The buildings were referred to HPD’s Housing Litigation Division (HLD) in early 2010, and cases were commenced in April of that year. For each building, HLD requested an Order requiring the owners to correct all violations and related underlying conditions, to provide HPD access to do necessary repairs if the owners failed to do them, and sought civil penalties for the failure to correct overdue violations. The owners did not appear in response to HPD’s petitions, and on June 1, 2010, the Court issued orders requiring the owners to repair all violations and underlying conditions by July 9, 2010, and to provide access to HPD employees and contractors for purposes of completing any remaining repairs should the owners not meet the deadline. The Court also awarded judgments of $193,800 and $157,130 respectively. 

HPD subsequently sent inspectors and contractors to the building, but access was repeatedly denied. When re-inspections were possible it was determined that the majority of violations had not been corrected. Accordingly, in March 2011, HLD moved for contempt against all of the owners of the properties. As an owner and named respondent on the case related to 241 Linden Boulevard, Dwight King was the only party to appear. No one appeared for 247 Linden Boulevard, which is owned by Gerald King and Lewis Alleyne who is also a named respondent for 241 Linden Boulevard. Dwight King agreed to correct all remaining B-class violations in 30 days and all C-class violations14 days, and to correct all related underlying conditions by June 24, 2011. The proceedings were adjourned until June 14th.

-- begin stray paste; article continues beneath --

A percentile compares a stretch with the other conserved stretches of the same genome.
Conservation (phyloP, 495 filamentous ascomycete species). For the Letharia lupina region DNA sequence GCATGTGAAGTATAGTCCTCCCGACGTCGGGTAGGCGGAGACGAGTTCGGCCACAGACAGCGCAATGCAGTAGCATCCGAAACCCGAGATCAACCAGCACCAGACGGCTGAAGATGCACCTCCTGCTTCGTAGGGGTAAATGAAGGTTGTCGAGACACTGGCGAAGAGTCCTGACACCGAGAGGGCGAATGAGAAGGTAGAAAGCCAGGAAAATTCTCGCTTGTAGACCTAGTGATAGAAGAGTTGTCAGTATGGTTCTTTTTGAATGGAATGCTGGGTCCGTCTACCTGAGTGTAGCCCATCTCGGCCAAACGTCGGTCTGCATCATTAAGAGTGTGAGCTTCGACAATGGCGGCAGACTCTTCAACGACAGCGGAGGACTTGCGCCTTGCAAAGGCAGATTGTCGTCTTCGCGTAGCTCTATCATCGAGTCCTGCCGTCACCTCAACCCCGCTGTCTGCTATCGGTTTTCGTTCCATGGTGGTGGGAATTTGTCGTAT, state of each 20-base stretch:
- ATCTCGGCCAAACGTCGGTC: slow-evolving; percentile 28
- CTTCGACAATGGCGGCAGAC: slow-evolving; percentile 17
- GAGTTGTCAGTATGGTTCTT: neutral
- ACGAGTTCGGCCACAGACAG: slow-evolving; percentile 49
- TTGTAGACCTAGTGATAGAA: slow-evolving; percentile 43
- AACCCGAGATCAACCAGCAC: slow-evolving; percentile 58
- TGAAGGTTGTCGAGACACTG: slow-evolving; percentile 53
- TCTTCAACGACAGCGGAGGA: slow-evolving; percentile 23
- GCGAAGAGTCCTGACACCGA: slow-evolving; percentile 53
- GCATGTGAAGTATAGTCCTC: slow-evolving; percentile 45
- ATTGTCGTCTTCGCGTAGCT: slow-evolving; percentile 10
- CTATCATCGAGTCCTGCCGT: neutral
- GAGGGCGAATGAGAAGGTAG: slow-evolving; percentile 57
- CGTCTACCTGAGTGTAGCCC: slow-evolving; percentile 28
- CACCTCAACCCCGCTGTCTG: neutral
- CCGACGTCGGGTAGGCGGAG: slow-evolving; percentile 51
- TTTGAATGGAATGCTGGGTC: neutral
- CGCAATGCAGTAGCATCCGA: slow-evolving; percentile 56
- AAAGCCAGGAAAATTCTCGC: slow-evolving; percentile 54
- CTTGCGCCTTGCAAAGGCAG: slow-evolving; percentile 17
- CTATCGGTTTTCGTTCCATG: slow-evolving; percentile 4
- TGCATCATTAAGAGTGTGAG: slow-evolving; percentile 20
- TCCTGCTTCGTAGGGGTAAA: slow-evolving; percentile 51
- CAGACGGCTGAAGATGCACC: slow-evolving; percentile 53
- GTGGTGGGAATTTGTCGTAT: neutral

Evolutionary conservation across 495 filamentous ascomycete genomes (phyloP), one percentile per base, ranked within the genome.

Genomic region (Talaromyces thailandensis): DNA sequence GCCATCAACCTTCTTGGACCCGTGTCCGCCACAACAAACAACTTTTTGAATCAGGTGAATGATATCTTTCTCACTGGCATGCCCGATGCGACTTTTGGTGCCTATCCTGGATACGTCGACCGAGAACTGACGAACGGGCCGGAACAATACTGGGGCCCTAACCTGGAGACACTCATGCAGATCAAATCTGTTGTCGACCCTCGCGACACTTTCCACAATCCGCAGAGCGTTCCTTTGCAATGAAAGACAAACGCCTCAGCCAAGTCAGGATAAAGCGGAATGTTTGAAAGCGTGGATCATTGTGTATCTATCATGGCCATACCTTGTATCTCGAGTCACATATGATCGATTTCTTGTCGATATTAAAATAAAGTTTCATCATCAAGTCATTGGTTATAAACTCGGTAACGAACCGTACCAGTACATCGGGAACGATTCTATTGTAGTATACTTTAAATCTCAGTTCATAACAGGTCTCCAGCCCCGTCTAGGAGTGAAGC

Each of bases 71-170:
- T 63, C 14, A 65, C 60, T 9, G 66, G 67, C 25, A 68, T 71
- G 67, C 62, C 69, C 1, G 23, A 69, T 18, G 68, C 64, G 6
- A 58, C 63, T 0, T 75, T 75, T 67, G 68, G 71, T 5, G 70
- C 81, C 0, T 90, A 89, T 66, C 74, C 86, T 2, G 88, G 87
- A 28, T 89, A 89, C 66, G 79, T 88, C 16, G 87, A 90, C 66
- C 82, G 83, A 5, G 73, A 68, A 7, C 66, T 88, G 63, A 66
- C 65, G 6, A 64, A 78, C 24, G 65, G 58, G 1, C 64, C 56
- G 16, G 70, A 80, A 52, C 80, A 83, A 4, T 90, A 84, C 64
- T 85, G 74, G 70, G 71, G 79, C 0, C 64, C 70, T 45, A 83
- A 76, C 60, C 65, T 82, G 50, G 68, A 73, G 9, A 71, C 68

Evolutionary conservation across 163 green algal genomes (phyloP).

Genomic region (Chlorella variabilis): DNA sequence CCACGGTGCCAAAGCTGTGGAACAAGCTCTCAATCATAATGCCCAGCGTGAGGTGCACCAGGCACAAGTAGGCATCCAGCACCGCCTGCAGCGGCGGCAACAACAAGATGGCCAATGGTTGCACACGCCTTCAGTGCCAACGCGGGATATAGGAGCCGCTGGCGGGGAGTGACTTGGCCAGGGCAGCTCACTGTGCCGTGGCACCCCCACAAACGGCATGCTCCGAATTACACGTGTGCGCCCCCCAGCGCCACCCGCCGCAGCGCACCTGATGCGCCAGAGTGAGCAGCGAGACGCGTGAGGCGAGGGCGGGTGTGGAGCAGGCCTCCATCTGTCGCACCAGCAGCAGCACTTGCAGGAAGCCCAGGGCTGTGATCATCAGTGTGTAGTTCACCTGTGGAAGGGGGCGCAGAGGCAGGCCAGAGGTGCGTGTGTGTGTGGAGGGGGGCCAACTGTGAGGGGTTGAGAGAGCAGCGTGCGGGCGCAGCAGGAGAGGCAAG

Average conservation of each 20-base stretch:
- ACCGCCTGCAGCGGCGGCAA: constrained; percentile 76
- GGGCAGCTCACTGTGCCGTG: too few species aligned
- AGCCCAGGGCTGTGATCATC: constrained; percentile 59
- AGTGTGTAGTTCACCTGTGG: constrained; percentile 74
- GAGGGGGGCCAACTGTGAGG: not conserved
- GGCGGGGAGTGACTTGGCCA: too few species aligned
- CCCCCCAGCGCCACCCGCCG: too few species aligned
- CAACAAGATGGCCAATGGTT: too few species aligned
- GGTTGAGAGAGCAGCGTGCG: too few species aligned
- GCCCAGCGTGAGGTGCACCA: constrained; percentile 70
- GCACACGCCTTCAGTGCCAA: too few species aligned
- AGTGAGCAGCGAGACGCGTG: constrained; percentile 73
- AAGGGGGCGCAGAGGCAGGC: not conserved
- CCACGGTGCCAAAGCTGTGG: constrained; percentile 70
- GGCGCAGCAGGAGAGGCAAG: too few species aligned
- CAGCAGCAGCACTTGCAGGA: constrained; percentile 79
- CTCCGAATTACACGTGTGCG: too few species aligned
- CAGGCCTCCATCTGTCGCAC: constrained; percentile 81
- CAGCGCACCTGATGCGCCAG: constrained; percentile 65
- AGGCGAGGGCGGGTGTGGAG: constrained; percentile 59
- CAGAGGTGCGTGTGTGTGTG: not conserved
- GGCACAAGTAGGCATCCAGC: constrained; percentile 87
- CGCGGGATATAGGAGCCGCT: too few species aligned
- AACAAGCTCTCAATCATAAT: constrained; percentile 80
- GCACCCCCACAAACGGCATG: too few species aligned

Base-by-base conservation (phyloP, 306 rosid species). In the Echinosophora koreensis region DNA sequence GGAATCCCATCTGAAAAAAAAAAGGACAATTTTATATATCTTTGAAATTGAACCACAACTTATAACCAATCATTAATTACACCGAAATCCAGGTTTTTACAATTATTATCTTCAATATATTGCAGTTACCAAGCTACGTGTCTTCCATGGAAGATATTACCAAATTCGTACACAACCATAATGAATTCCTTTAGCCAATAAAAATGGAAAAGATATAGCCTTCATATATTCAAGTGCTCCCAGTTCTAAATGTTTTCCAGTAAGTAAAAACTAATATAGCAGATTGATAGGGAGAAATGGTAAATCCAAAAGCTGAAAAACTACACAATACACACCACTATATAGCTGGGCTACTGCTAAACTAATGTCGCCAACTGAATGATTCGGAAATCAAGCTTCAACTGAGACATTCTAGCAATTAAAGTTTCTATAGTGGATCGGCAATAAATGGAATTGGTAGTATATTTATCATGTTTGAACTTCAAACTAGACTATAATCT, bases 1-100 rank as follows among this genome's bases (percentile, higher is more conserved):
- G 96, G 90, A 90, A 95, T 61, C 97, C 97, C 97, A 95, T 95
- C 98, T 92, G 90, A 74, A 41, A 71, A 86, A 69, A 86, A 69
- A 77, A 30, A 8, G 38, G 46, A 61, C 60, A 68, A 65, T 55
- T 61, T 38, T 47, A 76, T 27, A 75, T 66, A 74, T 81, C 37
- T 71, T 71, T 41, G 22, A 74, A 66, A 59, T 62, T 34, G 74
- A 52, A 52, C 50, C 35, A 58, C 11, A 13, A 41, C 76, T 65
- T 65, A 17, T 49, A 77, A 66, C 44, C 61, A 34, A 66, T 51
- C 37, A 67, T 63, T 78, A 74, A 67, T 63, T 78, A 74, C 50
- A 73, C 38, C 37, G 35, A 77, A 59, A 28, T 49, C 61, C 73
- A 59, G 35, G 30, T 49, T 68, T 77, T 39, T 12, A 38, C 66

HPD re-inspected the buildings and found that the majority of B and C violations remained open, and no related underlying conditions were corrected. The respondents failed to appear on June 14 and a later date of July 12, prompting the Court to issue an Order, Judgment, and Warrant of Arrest for Lewis Alleyne, and Dwight and Gerald King. The three were arrested and brought before Judge Cohen on July 26, 2011. Judge Cohen issued orders which provided that the owners could purge their civil contempt if they cured the violations at the buildings before September 16, 2011. The orders also provided that, by August 2nd, the owners had to advise HPD if they were going to comply with the additional requirements of the AEP Order to Correct; if they were not going to do the necessary work, they must provide access to HPD so the agency could complete the work. The owners were released from custody pending compliance with the Orders and the cases were adjourned to September 26, 2011.  

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About The NYC Department of Housing Preservation and Development (HPD)

HPD is the nation’s largest municipal housing preservation and development agency. Its mission is to promote quality housing and viable neighborhoods for New Yorkers through education, outreach, loan and development programs and enforcement of housing quality standards. It is responsible for implementing Mayor Bloomberg’s New Housing Marketplace Plan to finance the construction or preservation of 165,000 units of affordable housing by 2014. Since the plan’s inception, HPD and the NYC Housing Development Corporation have financed the creation or preservation of a total of more than 124,400 affordable homes. For more information, visit www.nyc.gov/hpd